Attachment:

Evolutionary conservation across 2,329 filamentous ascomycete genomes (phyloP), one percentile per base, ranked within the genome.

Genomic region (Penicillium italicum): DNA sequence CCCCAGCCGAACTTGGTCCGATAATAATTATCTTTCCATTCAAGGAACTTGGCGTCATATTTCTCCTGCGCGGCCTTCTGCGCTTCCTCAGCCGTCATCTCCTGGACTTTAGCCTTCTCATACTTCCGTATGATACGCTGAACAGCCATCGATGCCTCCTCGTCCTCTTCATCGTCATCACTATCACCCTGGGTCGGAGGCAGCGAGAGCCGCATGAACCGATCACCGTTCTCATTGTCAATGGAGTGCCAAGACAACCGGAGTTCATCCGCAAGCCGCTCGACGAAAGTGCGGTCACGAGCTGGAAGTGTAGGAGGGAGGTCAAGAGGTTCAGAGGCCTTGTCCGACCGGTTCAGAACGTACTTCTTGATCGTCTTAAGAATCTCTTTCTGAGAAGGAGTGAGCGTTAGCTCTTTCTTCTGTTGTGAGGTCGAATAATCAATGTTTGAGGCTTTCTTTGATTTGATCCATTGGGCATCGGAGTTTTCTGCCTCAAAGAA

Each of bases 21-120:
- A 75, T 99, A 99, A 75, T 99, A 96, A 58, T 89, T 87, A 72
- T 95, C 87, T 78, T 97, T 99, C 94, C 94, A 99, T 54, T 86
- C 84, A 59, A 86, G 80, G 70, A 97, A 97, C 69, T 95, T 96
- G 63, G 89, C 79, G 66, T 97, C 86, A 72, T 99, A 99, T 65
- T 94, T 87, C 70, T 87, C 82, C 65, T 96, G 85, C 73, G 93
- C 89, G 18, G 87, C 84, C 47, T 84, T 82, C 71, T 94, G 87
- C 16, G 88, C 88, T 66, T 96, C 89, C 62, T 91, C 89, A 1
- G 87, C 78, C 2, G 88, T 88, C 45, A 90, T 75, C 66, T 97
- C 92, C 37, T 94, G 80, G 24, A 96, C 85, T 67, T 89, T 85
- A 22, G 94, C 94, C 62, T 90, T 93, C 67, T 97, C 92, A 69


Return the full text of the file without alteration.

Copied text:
Evolutionary conservation across 2,329 filamentous ascomycete genomes (phyloP), one percentile per base, ranked within the genome.

Genomic region (Penicillium italicum): DNA sequence CCCCAGCCGAACTTGGTCCGATAATAATTATCTTTCCATTCAAGGAACTTGGCGTCATATTTCTCCTGCGCGGCCTTCTGCGCTTCCTCAGCCGTCATCTCCTGGACTTTAGCCTTCTCATACTTCCGTATGATACGCTGAACAGCCATCGATGCCTCCTCGTCCTCTTCATCGTCATCACTATCACCCTGGGTCGGAGGCAGCGAGAGCCGCATGAACCGATCACCGTTCTCATTGTCAATGGAGTGCCAAGACAACCGGAGTTCATCCGCAAGCCGCTCGACGAAAGTGCGGTCACGAGCTGGAAGTGTAGGAGGGAGGTCAAGAGGTTCAGAGGCCTTGTCCGACCGGTTCAGAACGTACTTCTTGATCGTCTTAAGAATCTCTTTCTGAGAAGGAGTGAGCGTTAGCTCTTTCTTCTGTTGTGAGGTCGAATAATCAATGTTTGAGGCTTTCTTTGATTTGATCCATTGGGCATCGGAGTTTTCTGCCTCAAAGAA

Each of bases 21-120:
- A 75, T 99, A 99, A 75, T 99, A 96, A 58, T 89, T 87, A 72
- T 95, C 87, T 78, T 97, T 99, C 94, C 94, A 99, T 54, T 86
- C 84, A 59, A 86, G 80, G 70, A 97, A 97, C 69, T 95, T 96
- G 63, G 89, C 79, G 66, T 97, C 86, A 72, T 99, A 99, T 65
- T 94, T 87, C 70, T 87, C 82, C 65, T 96, G 85, C 73, G 93
- C 89, G 18, G 87, C 84, C 47, T 84, T 82, C 71, T 94, G 87
- C 16, G 88, C 88, T 66, T 96, C 89, C 62, T 91, C 89, A 1
- G 87, C 78, C 2, G 88, T 88, C 45, A 90, T 75, C 66, T 97
- C 92, C 37, T 94, G 80, G 24, A 96, C 85, T 67, T 89, T 85
- A 22, G 94, C 94, C 62, T 90, T 93, C 67, T 97, C 92, A 69